The Story


Learn about the determined men and women who either enlisted in the U.S. Army Air Corps or served as civilian support staff in the “Tuskegee Experience.”

Three government initiatives occurred between 1938 and 1940 that were instrumental in paving the way for blacks to participate in the nation’s defense and to become military pilots.

 1.)On December 27, 1938, President Roosevelt announced an experimental civilian pilot training program. That experimental program, which began in early 1939, involved 330 openings at thirteen colleges, none of which were black.  On January 12, 1939, President Roosevelt asked Congress to pass legislation to authorize a permanent Civilian Pilot Training (CPT) Program.  The Civilian Pilot Training Act of 1939 was passed on June 27 1939, and funds were appropriated for it in August.  The legislation included a provision that had been inserted by Representative Everett Dirksen which called for the program not to exclude anyone on the basis of race.  Most of the colleges and universities that took part in the permanent CPT program beginning in 1939 were white, or predominantly white, but six black colleges also took part.  A handful of Black CPT students attended predominantly white universities in the Northeast and Midwest.

2.)In 1940, Congress passed the Selective Service and Training Service Act, which was signed into law by President Franklin Roosevelt on September 16, 1940. This act, which was also known as the Burke-Wadsworth Bill, was the first peace-time draft in U.S. history. It required all American males between the ages of twenty-one and thirty-five to register for the draft. The final version of the bill contained two provisions, 3(a) and 4(a), which spoke to the discrimination question:

  1. Section 3(a) stated – “Within the limits of the quota determined…Any person regardless of race or color…shall be afforded an opportunity to volunteer for induction.”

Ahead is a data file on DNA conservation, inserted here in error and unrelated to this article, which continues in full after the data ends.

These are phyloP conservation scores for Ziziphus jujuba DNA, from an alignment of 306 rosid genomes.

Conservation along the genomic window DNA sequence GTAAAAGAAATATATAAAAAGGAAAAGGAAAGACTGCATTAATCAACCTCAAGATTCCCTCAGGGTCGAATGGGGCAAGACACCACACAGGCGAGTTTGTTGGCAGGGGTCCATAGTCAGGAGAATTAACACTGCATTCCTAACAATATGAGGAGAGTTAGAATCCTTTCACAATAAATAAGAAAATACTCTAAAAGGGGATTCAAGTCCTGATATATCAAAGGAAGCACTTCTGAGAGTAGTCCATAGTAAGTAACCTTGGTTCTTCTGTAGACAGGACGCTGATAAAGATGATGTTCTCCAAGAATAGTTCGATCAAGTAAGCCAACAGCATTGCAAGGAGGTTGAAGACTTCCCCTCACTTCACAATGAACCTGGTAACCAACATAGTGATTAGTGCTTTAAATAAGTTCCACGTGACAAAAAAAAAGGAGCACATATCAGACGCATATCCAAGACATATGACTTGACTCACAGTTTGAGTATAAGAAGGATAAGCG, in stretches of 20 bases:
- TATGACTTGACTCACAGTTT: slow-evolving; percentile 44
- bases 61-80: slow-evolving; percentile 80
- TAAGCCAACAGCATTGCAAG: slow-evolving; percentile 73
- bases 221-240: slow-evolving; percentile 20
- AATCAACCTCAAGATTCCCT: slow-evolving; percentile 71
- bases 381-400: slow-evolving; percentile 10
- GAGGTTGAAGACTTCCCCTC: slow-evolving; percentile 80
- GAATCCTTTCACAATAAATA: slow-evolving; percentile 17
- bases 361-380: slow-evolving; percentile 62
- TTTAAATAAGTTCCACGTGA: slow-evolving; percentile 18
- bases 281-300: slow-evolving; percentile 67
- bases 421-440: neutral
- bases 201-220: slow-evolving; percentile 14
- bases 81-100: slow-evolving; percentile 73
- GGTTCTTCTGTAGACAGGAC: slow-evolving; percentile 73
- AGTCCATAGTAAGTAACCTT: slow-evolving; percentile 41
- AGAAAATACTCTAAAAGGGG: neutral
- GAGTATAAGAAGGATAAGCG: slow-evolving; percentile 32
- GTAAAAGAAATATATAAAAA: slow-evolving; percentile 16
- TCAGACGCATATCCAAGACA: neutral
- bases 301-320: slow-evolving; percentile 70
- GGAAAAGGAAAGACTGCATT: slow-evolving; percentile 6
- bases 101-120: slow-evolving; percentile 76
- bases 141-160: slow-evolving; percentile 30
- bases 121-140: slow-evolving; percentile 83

2. Section 4(a) stated – “In the selection and training of men under this Act, and in the interpretation and execution of the provision of this Act, there shall be no discrimination against any person on account of race or color.”

3.)That same year, the War Department announced that the Civil Aeronautics Authority, in cooperation with the U.S. Army, would begin development of “colored personnel” for the aviation service. This paved the way for blacks to train as pilots and vital support personnel.

Individuals came from every part of the country. Each one of them possessed a strong personal desire to serve the United States of America to the best of their ability.

The first aviation class of 13 cadets began July 19, 1941, with ground school training covering subjects such as meteorology, navigation, and instruments.  Basic flying training consisted of both ground school and flying training in military aircraft. The Air Corps provided aircraft, textbooks, pilot and mechanic uniforms, and parachutes. Tuskegee Institute furnished the facilities for the aircraft and personnel.

Successful cadets then transferred to the segregated Tuskegee Army Air Field (TAAF) to complete the Army Air Corps pilot training. The Army Air Corps (Army Air Forces) provided facilities, equipment and supplies for men and planes at TAAF, the largest of the flying training bases. Lt. Col. Noel F. Parrish served as the base commander from 1942 to 1946.